Boards, skis, boots and enthusiasm add up to winter fun By Brad SpencerAs many as 2,000 children participate in the Barnevirkie cross-country event each year in Hayward, Wis.
There's a foot of snow on the ground outside. It's cold and dreary. Inside, the air is thick. Kids bounce off the walls. Parents pace. Everyone has a lethal combination of cabin fever and winter doldrums. The day is lost to the effects of winter.
Or is it?
This isn't Vail, Colo., but the air is crisp and the snow is packed smooth. Sure, these are molehills compared to the mountains of Telluride, but kids are laughing and parents are happy. They're all busy schussing down the glistening slopes, negotiating half-pipes on their snowboards, coursing through the wilderness on their cross-country skis or soaring through the air off a ski jump. And all of it is just a few hours outside of Chicago.
Twelve years ago, Suzanne Hoffman, a lifelong skier who lives in Chicago, was eager to introduce her 8-year-old daughter to the slopes. She planned an extravagant trip to Colorado, ski capital of the United States. But when she visited a ski shop to prepare for the trip, Hoffman discovered there was a school in the area where her daughter could be bused to the Wisconsin-Illinois border, learn the basics of the sport, schuss down the slopes and be back home in Chicago by the end of the day.
"I signed up my daughter for the school on the spot," says Hoffman, referring to the Blizzard Ski and Snowboard School. Hoffman tagged along on the first trip north and has been a certified instructor for the school ever since. "The purpose is to teach kids how fun this sport really is," she says. "Once they take the chance to learn the sport and find out how fun it is, they're hooked instantly."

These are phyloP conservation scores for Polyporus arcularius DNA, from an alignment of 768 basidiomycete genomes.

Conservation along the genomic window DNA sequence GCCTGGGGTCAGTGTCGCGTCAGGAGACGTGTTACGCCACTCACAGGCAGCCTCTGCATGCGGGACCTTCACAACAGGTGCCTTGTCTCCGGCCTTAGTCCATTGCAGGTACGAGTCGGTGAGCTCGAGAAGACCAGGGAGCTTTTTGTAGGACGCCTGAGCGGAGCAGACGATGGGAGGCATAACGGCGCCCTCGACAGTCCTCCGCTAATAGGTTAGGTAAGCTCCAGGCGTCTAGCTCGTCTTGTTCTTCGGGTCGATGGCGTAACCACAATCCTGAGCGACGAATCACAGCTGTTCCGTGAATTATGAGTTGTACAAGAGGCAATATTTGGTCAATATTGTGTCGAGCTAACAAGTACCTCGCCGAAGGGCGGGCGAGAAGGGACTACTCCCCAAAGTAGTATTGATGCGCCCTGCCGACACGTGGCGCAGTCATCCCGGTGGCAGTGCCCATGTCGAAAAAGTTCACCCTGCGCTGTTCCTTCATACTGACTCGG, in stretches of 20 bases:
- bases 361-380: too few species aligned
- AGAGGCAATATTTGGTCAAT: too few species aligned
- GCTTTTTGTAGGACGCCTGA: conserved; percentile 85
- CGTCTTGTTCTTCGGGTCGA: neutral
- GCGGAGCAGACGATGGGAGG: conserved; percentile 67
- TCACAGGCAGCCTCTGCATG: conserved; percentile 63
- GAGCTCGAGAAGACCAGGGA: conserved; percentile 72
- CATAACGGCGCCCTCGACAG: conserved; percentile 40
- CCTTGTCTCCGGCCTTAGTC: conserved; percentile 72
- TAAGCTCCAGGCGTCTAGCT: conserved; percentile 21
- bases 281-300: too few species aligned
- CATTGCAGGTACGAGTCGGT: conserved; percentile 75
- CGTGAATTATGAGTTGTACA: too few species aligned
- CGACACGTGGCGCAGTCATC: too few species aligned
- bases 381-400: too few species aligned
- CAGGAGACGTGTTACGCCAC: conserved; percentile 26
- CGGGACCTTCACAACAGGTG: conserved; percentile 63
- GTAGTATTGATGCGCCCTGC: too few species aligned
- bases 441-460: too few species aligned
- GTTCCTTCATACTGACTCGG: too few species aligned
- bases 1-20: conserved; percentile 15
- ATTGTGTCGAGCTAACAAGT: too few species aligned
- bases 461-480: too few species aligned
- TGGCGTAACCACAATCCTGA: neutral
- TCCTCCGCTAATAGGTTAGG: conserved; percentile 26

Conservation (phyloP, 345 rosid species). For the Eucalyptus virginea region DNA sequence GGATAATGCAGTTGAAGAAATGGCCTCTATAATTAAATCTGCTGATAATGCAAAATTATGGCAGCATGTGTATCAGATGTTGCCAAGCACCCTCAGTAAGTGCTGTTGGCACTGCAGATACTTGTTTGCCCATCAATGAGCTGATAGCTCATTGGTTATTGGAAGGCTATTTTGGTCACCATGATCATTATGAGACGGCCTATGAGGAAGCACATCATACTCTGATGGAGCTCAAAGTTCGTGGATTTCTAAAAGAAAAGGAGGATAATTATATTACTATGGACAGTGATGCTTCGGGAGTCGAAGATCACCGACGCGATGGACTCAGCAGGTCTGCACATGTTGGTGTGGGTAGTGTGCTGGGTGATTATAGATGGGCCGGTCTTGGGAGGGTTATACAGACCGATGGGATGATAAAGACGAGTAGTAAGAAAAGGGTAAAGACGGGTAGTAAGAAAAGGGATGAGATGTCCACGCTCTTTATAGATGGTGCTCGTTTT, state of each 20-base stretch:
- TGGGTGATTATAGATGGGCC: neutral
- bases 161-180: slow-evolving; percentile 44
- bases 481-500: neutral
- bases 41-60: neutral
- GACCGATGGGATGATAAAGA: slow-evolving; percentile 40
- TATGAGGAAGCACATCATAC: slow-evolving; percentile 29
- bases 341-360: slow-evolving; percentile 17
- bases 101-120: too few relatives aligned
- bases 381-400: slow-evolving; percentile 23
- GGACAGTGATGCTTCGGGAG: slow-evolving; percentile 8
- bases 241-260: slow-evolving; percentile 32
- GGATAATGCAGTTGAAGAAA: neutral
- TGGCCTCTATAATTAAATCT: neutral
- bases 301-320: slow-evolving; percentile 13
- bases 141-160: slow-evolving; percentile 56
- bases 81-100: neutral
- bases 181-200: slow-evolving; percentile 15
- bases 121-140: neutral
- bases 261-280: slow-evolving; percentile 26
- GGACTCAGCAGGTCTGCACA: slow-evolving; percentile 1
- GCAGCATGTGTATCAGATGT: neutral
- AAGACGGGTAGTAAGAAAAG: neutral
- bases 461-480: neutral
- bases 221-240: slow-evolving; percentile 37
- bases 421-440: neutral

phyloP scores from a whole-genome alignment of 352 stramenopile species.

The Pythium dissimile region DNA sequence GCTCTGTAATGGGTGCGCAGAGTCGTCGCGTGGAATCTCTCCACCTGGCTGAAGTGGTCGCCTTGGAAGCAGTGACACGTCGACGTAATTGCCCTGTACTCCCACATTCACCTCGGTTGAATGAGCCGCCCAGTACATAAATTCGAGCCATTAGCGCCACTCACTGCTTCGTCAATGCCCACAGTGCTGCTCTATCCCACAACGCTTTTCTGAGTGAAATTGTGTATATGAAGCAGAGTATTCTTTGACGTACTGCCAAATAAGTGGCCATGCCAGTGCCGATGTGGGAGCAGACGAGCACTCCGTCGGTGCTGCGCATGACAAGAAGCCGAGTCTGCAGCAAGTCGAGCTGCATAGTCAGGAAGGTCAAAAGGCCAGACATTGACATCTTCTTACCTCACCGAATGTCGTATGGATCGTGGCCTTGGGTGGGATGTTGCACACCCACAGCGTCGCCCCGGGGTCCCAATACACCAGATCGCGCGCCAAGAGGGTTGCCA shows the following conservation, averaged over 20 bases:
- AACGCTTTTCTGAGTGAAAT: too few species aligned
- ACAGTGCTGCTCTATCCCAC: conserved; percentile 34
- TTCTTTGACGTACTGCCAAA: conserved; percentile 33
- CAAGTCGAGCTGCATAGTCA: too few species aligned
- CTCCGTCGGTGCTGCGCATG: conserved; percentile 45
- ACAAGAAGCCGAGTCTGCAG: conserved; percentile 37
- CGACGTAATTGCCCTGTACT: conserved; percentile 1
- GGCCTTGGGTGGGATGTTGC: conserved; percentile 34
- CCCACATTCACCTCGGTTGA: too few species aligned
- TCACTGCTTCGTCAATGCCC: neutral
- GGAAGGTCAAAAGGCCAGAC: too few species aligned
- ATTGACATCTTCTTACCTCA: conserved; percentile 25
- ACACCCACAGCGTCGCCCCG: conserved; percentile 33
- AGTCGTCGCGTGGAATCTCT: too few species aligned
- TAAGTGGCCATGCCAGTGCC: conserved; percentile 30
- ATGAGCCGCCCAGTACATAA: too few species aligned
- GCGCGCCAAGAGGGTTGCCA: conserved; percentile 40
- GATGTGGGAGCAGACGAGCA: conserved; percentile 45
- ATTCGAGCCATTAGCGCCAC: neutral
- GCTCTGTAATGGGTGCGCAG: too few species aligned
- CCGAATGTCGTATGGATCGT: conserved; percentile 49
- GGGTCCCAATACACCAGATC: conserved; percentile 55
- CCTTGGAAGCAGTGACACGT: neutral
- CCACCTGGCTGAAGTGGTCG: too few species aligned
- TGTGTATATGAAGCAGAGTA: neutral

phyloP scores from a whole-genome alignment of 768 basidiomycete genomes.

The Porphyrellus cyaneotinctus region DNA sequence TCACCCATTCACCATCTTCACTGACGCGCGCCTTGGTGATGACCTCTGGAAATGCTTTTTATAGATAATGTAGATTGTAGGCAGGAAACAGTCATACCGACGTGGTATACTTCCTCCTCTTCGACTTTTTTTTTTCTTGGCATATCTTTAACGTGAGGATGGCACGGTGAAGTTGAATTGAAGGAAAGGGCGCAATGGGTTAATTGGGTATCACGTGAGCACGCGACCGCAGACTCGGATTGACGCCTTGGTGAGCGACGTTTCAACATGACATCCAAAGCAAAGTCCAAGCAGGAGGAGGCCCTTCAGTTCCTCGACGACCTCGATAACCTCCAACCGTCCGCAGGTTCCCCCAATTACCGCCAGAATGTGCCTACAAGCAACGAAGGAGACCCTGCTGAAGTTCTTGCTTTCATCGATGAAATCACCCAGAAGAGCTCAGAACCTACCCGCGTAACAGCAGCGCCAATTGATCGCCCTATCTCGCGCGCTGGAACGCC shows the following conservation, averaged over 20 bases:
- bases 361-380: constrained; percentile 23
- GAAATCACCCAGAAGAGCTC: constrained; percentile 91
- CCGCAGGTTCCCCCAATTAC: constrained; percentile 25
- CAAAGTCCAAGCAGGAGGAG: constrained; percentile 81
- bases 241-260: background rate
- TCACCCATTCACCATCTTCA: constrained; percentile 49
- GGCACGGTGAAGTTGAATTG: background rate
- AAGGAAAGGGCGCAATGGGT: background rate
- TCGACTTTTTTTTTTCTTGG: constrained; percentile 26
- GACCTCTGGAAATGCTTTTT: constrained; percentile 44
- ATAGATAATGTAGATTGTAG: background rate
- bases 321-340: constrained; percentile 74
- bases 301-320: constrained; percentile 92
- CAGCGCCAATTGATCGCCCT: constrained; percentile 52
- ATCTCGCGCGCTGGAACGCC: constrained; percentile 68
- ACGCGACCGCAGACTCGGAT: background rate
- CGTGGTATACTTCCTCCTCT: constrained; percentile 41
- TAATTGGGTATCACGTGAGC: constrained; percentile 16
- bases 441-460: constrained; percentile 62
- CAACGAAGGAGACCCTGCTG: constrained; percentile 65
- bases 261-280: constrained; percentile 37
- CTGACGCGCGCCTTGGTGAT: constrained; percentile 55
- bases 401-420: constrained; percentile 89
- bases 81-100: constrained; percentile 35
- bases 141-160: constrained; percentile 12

Like many clubs and schools around the Chicago area, Blizzard offers fundamental ski and snowboard instruction at a reasonable price. The school charges $95 to join and $45-$50 per week for the bus fare and lift ticket. Pickup spots on 10 to 13 Saturdays a season, weather permitting, include Hyde Park, Lincoln Park, Glenview and Oak Brook, among others.
"It's good to know that you can be outside in the winter season and enjoy the season," says Evelyn Nesbitt, marketing coordinator at Blizzard. Her mother, Mary Pappas, started the school 48 years ago. "In all the years I've been doing this, I've never taken a kid skiing who didn't have a great time. Even the ones who weren't that athletic learn how to have fun with such a sport."
Blizzard takes kids 75 minutes north of Chicago to Wilmot Mountain. "It's a perfect distance because kids don't get too anxious and rambunctious. Just about the time we roll into the parking lot, the movie on the bus is over and they are ready to ski."